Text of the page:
Sticky toffee pudding
Dessert - Hell
Alternative namesSticky date pudding
TypePudding
CourseDessert
Place of originUnited Kingdom
Region or stateDisputed; popularized in Cumbria
Main ingredientsSponge cake, dates, toffee

Sticky toffee pudding, also known as STP[1] or as sticky date pudding in Australia and New Zealand, is a British dessert consisting of a moist sponge cake, made with finely chopped dates, covered in a toffee sauce and often served with a vanilla custard or vanilla ice-cream.[2] It is considered a British classic by various culinary experts,[3][4] although the origins of the contemporary dish are only in the middle of the twentieth century.

Origins

The exact origins of sticky toffee pudding are unknown and disputed. Owners of several pubs, including the Gait Inn in Millington, East Riding of Yorkshire (claimed to 1907) and the Udny Arms Hotel in Newburgh, Aberdeenshire (1960s), claim to have invented the dish prior to its popularisation in the 1970s.[5]

The popularity of the contemporary pudding can be dated more confidently back to the Sharrow Bay Country House Hotel in Cumbria, where Francis Coulson and Robert Lee developed and served the dish in the 1970s.[6][7] Food critic Simon Hopkinson claimed that Coulson told him he got the recipe from a Patricia Martin of Claughton in Lancashire,[8] and that she herself had received this from Canadian air force officers who had lodged at her hotel during the Second World War.[8][9]

In 1989, the owners of the Village Shop in Cartmel, also in Cumbria, developed a version of their sticky toffee pudding, which they had been making since 1984, that could be taken home and heated in the oven or microwave.[9][10] Their dish became popular, and by the late 1990s was being sold in supermarkets across the UK,[10] with multiple retailers now selling versions of sticky toffee pudding to be eaten at home.

Composition and serving

A sticky toffee pudding has two essential components. The first is a moist sponge cake, containing finely chopped dates.[9] The sponge is usually light and fluffy, closer to a muffin consistency rather than a heavier traditional British sponge, and is often lightly flavoured with nuts or spices such as cloves[9][1] The second key element is the toffee sauce, usually made from double cream and then different dark sugars, depending on recipe.[1]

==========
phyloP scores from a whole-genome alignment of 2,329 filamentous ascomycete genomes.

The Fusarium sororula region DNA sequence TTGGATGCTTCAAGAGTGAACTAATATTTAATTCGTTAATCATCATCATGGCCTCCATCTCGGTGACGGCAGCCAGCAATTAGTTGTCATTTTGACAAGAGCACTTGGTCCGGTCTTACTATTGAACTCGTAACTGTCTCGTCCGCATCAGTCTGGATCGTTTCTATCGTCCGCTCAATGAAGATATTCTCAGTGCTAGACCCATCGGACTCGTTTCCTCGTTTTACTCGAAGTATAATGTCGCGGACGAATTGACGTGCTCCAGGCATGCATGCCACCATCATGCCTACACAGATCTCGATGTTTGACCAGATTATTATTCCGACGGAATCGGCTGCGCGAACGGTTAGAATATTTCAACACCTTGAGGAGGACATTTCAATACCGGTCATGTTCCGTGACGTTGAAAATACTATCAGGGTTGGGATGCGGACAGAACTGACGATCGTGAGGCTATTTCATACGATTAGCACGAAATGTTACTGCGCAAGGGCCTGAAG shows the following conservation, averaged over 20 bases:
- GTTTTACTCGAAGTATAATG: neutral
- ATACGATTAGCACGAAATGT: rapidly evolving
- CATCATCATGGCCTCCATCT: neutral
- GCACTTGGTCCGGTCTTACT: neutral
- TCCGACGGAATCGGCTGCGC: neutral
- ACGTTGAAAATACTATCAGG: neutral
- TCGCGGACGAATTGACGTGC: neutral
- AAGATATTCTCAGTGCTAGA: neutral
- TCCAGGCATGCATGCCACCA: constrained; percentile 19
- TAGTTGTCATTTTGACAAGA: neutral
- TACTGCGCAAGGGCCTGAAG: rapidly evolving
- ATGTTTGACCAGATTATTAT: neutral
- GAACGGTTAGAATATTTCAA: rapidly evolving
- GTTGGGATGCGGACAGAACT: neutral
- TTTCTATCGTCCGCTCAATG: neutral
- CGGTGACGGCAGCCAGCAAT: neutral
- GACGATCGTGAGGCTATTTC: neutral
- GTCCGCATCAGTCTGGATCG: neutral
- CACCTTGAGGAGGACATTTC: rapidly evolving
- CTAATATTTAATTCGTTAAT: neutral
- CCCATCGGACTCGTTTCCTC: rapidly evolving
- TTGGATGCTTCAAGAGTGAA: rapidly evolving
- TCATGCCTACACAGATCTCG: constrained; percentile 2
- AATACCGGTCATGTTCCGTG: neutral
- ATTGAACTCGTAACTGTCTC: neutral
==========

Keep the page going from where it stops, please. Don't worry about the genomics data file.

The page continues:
A sticky toffee pudding is most commonly served with custard or vanilla ice cream, the vanilla flavour of these complimenting the richer flavours of the pudding.[1] It may also be served with single cream.

References

  1. ^ a b c d Cloake, Felicity. "How to cook perfect sticky toffee pudding". Retrieved 24 February 2022.
  2. ^ "Sticky Toffee Pudding Recipe - OAKDEN". Recipewise.co.uk. 12 July 2011. Retrieved 12 December 2017.
  3. ^ Hopkinson, Simon (18 February 2008). "Mrs Martin's moment of genius". London: The Guardian/The Observer. Retrieved 28 February 2013.
  4. ^ Grant, Richard E. "Sticky toffee pudding". BBC. Retrieved 28 February 2013.
  5. ^ Davis, Jassy. "Will the real sticky toffee pudding please stand up?". Love Food. Retrieved 24 February 2022.
  6. ^ "Puddings: how they have changed through history". The Telegraph. Retrieved 21 February 2018
  7. ^ "The First Sticky Toffee Pudding - Luxury Lake District Hotel". www.sharrowbay.co.uk. Retrieved 12 December 2017.
  8. ^ a b Hopkinson, Simon (17 February 2008). "Simon Hopkinson updates the classic sticky toffee pud". Theguardian.com. Retrieved 12 December 2017.
  9. ^ a b c d MacEacheran, Mike. "The contentious origins of England's famous pudding". BBC. Retrieved 24 February 2022.
  10. ^ a b Mayoh, Emma. "Cartmel sticky toffee pudding celebrate 25 years". Great British Life. Retrieved 24 February 2022.